Young adults have been fueling a sharp rise in coronavirus cases around the country, and a similar surge in newly confirmed infections among those in their 20s and 30s in Maryland is alarming health officials and experts.
Those age groups make up a little over a third of all cases recorded in the state since the pandemic began earlier this year, but in recent days they have contributed up to 55% of new cases, according to an analysis by The Baltimore Sun.
These younger adults pushed new daily confirmed cases of COVID-19, the disease caused by the virus, to over 700 on both Tuesday and Wednesday this week, the highest level since early June. New cases had been hovering closer to 400 a day in late June and early July.
“In a number of other states where young people started getting [the] disease at higher rates, the weeks that followed brought higher test positivity, hospitalizations, and then rising deaths,” said Dr. Tom Inglesby, a top infectious disease expert at Johns Hopkins University who has been advising Gov. Larry Hogan on the pandemic.
“We need to try to reverse the trends in illness in young people and be vigilant for changes that might herald the epidemic,” said Inglesby, director of the Johns Hopkins Center for Health Security.
Inglesby broke with the governor last month when he criticized Hogan’s decision to reopen bars and restaurants, as well as other large gathering spots, calling it premature because cases were then still above 500 a day. He said Maryland cases were dropping, but pointed to rises in other states that were more reopened, including Arizona, California, Florida, Georgia and Texas.
Many of those states and others now have reimposed restrictions on bars and restaurants, where young people had been flocking and violating advice to distance themselves and wear masks.
Inglesby now favors closing Maryland bars “for the time being.”
The state should consider closing the bars, agreed Dr. Joshua Sharfstein, a vice dean in the Johns Hopkins Bloomberg School of Public Health, a former state health secretary and Baltimore city health commissioner.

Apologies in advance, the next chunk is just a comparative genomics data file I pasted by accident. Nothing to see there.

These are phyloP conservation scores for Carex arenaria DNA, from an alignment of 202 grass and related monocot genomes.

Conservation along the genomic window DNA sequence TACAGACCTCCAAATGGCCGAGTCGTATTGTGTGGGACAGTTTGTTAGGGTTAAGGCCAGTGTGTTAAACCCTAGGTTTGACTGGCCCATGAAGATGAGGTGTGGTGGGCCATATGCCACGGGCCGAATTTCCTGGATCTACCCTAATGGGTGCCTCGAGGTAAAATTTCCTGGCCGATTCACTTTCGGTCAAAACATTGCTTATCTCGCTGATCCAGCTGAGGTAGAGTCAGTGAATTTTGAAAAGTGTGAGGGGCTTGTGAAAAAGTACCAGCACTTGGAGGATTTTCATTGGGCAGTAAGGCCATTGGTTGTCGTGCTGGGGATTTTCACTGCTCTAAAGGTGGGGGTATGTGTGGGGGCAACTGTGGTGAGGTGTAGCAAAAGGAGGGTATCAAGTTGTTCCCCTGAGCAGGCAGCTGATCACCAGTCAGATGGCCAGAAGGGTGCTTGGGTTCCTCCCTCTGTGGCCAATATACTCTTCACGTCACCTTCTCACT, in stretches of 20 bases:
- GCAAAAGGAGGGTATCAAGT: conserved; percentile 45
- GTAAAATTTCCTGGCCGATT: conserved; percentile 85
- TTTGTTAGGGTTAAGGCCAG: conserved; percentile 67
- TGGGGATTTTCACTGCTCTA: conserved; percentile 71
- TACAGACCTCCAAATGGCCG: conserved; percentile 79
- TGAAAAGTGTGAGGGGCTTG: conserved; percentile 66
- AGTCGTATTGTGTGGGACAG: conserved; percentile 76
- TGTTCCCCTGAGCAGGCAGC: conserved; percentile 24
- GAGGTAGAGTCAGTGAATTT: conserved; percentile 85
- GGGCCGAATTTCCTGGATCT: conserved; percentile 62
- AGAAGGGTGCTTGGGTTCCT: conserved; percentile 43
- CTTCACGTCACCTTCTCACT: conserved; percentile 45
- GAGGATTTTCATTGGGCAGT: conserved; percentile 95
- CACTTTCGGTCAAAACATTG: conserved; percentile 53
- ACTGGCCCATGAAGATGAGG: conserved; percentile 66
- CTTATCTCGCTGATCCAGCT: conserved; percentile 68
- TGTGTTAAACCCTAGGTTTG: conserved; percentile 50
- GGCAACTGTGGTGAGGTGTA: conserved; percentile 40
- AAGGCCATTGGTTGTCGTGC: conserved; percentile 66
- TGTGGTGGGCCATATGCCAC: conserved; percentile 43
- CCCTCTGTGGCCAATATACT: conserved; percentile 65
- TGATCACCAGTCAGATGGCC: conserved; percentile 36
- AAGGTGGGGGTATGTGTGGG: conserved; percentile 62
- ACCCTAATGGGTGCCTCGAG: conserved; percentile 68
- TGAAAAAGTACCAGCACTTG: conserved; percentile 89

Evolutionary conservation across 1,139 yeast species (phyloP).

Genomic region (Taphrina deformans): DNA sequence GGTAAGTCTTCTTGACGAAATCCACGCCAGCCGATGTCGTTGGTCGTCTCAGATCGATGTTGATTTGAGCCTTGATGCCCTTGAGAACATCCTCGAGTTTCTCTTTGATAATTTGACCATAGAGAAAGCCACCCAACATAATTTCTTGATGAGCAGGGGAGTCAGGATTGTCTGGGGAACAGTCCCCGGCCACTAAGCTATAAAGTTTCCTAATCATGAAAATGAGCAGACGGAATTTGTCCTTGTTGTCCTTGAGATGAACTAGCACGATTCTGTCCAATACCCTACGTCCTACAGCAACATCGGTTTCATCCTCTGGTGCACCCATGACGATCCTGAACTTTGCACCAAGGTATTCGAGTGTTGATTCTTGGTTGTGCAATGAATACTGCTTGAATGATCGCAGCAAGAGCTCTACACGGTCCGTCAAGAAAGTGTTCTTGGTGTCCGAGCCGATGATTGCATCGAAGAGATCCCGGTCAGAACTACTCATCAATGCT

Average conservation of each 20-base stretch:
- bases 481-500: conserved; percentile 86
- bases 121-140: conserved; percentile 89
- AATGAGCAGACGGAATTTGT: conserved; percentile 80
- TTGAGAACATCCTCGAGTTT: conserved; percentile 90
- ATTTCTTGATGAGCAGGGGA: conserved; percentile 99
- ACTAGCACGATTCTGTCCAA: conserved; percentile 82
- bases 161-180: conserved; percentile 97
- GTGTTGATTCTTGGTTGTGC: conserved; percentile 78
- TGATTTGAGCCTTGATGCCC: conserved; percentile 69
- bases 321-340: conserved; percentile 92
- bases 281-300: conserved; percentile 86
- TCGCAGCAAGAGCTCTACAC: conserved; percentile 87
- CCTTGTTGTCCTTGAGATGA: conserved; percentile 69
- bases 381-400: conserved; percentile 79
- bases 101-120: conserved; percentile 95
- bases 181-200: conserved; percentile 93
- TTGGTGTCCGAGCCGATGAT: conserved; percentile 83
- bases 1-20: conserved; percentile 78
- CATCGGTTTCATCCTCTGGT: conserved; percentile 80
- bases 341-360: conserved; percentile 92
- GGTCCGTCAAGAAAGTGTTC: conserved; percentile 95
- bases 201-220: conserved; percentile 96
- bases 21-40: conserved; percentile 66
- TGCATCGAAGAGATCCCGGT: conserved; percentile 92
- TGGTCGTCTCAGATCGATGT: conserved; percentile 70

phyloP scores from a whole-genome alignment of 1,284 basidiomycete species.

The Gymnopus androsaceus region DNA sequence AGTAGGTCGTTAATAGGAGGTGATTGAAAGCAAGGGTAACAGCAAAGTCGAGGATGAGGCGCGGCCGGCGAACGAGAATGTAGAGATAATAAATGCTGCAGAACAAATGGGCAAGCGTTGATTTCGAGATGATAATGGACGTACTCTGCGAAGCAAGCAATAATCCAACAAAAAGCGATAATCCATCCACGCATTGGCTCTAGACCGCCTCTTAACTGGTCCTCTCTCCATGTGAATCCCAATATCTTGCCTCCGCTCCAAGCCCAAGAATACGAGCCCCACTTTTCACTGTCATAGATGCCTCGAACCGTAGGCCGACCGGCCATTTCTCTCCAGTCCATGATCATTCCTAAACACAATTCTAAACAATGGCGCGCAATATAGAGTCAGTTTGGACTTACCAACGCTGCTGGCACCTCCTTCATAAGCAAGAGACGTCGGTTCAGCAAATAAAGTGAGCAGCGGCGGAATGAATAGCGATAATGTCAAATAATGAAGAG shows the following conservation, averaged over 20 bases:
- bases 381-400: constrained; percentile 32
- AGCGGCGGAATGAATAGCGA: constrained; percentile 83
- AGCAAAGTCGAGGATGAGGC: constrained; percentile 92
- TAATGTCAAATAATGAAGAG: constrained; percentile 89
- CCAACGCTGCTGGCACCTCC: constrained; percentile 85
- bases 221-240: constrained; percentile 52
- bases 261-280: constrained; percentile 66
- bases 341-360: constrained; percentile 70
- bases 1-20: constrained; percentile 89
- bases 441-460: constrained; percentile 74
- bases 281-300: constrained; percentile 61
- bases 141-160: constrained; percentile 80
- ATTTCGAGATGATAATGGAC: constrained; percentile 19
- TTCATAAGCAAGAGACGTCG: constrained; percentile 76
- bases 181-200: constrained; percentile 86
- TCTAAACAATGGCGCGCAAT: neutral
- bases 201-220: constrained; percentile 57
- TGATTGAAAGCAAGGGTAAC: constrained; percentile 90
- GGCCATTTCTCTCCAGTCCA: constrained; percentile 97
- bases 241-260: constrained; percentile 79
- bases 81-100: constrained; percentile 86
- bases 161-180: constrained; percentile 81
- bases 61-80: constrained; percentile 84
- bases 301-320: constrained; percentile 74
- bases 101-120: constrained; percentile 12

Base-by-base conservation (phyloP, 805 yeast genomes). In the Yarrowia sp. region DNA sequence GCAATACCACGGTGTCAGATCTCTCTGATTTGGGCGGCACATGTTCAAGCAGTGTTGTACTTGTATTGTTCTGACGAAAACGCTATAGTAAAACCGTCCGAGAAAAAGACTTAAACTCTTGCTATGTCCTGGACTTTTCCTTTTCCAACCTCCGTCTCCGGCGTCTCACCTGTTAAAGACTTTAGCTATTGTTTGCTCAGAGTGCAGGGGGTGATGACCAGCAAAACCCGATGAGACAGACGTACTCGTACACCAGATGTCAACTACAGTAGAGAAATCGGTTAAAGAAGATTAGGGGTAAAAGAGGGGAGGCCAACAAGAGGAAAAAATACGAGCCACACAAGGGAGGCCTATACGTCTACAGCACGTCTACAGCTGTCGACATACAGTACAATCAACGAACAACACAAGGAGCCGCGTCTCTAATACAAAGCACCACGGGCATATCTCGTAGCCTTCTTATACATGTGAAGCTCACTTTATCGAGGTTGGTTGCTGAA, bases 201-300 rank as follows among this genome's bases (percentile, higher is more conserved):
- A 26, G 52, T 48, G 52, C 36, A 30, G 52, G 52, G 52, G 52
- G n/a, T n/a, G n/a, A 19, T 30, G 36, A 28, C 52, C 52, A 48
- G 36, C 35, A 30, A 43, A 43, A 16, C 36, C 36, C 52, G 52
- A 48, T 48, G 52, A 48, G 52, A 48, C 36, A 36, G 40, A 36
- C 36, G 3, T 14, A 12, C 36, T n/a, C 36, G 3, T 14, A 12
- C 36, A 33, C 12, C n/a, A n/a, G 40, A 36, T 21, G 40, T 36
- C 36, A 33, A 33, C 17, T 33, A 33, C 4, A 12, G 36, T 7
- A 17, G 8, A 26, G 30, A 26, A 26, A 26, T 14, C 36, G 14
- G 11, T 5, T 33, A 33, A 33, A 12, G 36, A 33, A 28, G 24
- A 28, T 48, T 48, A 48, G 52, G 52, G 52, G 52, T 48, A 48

“We shouldn’t be messing around with indoor places where young adults can come and give the virus to each other by the dozens,” Sharfstein said.
Faced with rising cases among younger adults, Hogan urged the state’s municipalities in a letter Tuesday to strictly enforce social distancing and other coronavirus-related regulations for bars and restaurants.
Urging young people to avoid “crowded bars, house parties and large gatherings of any kinds,” the Republican governor said Wednesday: “You are not only putting yourselves at risk, you’re also risking the lives of your parents, your grandparents and other vulnerable people in the community.”
He cited the testing positivity rate among Marylanders under the age of 35, which is now 83% higher than among Marylanders who are 35 and older, and connected the rise in cases with the failure to comply with public health requirements, particularly in bars and restaurants.
“They just aren’t taking it seriously,” Hogan said of young people in an interview Tuesday. “They feel like, ‘I’m not really going to get that sick. I’m bulletproof.’”
Data suggests young people tend to fare better when they become infected, though some become very sick and die. But officials say they contribute to more widespread infections, including in more vulnerable people.
Officials say the sharp rise in cases among young adults nationally is largely behind the record U.S. cases and threatens the nation’s ability to return more fully to normal activities, including reopening schools and businesses.
Governors, public health leaders, Vice President Mike Pence and Dr. Anthony Fauci, a top infectious disease expert at the National Institutes of Health, all have issued blunt warnings.